Few politicians have done so much to polarise Indian public opinion in recent years as Gujarat's Chief Minister Narendra Modi.
Many Gujaratis have applauded Mr Modi on the economy
Mr Modi has been referred to by some critics as the merchant of death.
He hit the headlines in 2002, when he was accused of failing to halt some of the worst religious violence India has ever seen.
Riots erupted after dozens of Hindu pilgrims were killed in a train fire in the town of Godhra.
More than 1,000 people, mostly Muslims, died in the ensuing violence.
His opponents say he indirectly egged on Hindu mobs who are believed to have led most of the attacks.
His supporters say he could have done little under the circumstances to prevent the violence.
But since then, Mr Modi has been seen as the face of militant Hinduism.
He may polarise public opinion in India but he has also been credited for bringing prosperity and development to Gujarat.
A lover of expensive clothes, he is considered to be business friendly.
The state's economy has been growing at more than 10% a year, significantly above the national average, and many Gujaratis are feeling wealthier.
But while those who have benefited during his time as chief minister will applaud his re-election, for the victims of the 2002 riots, a victory for Mr Modi is likely to be just one more symbol of injustice.
When Mr Modi was re-elected state chief minister in December 2002 his biggest gains were in areas of intercommunal violence.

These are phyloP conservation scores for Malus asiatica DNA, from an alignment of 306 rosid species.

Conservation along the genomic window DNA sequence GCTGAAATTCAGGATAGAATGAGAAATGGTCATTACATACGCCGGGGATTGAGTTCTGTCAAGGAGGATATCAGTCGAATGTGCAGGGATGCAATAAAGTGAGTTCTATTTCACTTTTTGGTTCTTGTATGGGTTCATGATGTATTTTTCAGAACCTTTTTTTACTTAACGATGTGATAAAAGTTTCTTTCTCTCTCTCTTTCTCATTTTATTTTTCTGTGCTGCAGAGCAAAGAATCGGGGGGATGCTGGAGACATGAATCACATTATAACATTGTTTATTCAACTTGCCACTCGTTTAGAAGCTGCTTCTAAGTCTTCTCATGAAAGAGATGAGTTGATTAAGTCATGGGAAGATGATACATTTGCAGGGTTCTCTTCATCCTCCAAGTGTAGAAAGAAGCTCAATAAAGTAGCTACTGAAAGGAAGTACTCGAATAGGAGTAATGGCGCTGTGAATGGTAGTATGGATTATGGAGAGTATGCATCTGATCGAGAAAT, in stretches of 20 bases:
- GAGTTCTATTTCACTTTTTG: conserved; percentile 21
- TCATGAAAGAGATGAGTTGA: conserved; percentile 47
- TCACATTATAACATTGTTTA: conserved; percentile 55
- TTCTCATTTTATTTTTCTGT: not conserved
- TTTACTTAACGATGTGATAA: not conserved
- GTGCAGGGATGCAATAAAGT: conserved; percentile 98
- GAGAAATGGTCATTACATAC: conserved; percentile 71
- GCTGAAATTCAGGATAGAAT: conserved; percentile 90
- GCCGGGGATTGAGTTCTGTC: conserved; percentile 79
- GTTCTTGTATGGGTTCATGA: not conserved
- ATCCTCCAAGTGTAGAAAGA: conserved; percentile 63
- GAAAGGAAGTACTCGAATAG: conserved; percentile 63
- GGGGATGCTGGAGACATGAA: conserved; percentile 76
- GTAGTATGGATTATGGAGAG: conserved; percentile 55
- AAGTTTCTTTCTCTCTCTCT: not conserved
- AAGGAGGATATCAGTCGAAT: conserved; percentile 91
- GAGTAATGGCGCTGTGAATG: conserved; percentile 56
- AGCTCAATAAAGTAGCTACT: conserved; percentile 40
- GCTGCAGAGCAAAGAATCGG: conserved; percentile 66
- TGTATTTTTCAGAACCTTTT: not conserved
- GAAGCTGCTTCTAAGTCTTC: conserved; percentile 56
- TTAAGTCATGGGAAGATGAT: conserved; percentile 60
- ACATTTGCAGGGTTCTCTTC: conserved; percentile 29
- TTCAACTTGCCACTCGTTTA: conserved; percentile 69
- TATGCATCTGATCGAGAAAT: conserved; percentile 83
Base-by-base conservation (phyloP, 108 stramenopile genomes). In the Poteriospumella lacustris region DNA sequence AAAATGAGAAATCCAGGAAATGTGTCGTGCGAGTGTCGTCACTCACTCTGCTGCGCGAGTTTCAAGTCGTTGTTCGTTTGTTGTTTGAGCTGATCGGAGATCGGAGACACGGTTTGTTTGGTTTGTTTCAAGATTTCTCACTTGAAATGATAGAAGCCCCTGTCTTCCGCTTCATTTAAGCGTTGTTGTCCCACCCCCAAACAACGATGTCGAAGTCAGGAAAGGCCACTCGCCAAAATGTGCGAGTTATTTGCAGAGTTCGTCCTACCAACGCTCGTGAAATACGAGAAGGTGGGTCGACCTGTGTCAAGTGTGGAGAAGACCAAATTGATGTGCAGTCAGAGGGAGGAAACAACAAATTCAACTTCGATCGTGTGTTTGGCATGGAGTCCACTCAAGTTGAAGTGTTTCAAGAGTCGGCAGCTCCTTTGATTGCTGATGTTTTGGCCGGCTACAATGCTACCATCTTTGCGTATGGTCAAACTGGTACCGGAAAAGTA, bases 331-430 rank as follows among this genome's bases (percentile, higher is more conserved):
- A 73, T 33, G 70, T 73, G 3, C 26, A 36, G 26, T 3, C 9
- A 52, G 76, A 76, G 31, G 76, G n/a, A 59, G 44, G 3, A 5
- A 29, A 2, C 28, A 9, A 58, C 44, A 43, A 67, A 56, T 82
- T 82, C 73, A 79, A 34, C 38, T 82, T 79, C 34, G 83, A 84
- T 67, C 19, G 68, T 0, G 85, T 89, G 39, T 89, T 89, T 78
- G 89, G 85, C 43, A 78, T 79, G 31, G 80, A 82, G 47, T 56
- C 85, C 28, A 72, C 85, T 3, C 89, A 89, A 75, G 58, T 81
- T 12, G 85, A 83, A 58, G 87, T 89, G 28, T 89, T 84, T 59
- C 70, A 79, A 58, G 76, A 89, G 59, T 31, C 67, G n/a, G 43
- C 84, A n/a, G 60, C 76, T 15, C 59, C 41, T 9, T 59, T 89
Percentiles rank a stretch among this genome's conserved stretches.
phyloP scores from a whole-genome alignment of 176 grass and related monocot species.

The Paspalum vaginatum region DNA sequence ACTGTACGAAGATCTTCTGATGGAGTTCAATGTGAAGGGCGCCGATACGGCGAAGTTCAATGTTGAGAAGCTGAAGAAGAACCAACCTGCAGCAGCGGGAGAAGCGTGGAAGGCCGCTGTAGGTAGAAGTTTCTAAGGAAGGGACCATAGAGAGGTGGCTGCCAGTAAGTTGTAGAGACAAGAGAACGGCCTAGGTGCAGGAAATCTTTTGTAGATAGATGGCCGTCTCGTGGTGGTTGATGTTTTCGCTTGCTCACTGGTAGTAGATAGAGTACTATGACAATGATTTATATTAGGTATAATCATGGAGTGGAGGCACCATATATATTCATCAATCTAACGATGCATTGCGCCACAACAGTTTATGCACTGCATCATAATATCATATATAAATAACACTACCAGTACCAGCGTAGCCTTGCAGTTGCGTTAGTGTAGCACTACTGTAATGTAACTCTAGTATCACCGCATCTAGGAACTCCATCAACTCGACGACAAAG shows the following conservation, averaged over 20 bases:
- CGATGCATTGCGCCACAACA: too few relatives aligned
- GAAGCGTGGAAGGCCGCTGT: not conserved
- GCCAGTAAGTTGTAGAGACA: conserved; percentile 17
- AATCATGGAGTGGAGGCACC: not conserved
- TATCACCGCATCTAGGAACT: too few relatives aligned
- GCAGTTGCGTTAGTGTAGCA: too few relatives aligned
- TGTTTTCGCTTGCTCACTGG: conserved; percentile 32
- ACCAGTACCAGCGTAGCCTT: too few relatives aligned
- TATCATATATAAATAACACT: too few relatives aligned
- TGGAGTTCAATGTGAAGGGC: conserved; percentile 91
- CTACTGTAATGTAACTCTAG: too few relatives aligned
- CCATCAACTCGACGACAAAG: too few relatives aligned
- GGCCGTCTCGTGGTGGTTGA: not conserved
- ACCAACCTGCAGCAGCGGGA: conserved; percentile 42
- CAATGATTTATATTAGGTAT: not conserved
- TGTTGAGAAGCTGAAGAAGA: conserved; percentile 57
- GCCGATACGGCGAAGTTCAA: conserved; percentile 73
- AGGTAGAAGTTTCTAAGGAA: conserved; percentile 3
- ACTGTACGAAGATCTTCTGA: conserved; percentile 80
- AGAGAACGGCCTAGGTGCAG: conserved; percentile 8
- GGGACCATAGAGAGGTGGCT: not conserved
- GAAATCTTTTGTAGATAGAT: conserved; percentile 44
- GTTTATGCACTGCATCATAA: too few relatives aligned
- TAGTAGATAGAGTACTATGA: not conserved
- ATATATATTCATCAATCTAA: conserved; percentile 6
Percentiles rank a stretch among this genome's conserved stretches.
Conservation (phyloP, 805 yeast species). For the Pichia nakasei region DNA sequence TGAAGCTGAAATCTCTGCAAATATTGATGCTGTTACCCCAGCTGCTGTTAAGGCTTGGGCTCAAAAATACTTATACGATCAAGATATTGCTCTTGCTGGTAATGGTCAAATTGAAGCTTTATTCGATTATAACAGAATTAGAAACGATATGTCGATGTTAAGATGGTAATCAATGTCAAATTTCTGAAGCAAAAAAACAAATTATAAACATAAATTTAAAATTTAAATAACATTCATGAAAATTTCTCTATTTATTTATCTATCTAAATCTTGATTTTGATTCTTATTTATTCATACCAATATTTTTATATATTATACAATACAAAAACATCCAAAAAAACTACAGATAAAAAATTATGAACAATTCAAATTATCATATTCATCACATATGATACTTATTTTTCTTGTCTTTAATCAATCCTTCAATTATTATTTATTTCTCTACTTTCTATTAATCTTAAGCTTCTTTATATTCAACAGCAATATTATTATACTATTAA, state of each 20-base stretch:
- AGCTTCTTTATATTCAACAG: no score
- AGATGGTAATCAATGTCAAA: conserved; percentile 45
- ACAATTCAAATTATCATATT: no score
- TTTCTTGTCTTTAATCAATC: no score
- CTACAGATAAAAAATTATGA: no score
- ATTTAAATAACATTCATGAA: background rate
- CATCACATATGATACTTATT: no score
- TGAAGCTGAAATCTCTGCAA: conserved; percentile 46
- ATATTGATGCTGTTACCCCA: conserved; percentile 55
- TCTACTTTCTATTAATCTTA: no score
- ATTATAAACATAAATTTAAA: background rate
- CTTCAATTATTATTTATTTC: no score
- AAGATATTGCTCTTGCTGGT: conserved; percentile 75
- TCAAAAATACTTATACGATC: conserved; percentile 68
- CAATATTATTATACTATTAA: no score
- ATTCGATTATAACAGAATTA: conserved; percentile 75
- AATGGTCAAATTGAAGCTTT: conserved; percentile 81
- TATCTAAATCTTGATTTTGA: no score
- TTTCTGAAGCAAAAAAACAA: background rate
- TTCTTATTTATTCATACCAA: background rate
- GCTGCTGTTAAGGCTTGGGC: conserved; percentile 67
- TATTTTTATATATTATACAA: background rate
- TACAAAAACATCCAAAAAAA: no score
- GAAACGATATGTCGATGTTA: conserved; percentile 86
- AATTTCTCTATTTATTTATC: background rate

During those elections he campaigned openly on a platform of hardline Hinduism.
The Gujarat riots of 2002 left about 1,000 people dead
Analysts say the reason why the chief minister remains relatively unscathed is the strong support he enjoys among senior leaders in the right-wing Hindu organisation, the Rashtriya Swayamsevak Sangh (RSS).
The RSS, founded in the 1920s with a clear objective to make India a Hindu nation, functions as an ideological fountainhead to a whole host of hardline Hindu groups - including the BJP with which it has close ties.
The RSS has a particularly strong base in Gujarat and Mr Modi's ties to it were seen as a strength the organisation could tap when he joined the state unit of the BJP in the 1980s.
Mr Modi reportedly married a woman working as a teacher in a poor Muslim area about 100km (60 miles) from Gujarat's commercial capital, Ahmedabad.
But his official biography makes no mention of it.
Critics say the omission is in keeping with the value that RSS traditionalists place on a life of bachelorhood - allowing in their view true dedication to the organisation.
Mr Modi is one of a set of savvy BJP leaders who are as comfortable with IT as with the hardline politics of the Hindu right.
This combination is believed to be central to their political appeal.
Mr Modi has wide support among party hardliners
Mr Modi has a formidable reputation as a party organiser.
This skill, along with an ability for secrecy, comes from long years of training as an RSS "pracharak" or propagandist, analysts say.
Mr Modi got his big break in the public arena when his predecessor in the state, Keshubhai Patel, was forced to step down in the fall-out from the earthquake in January 2001 that killed nearly 20,000 people.
Critics say that even if his BJP support withers, as long as Mr Modi holds the backing of the RSS he will be hard to prise from office.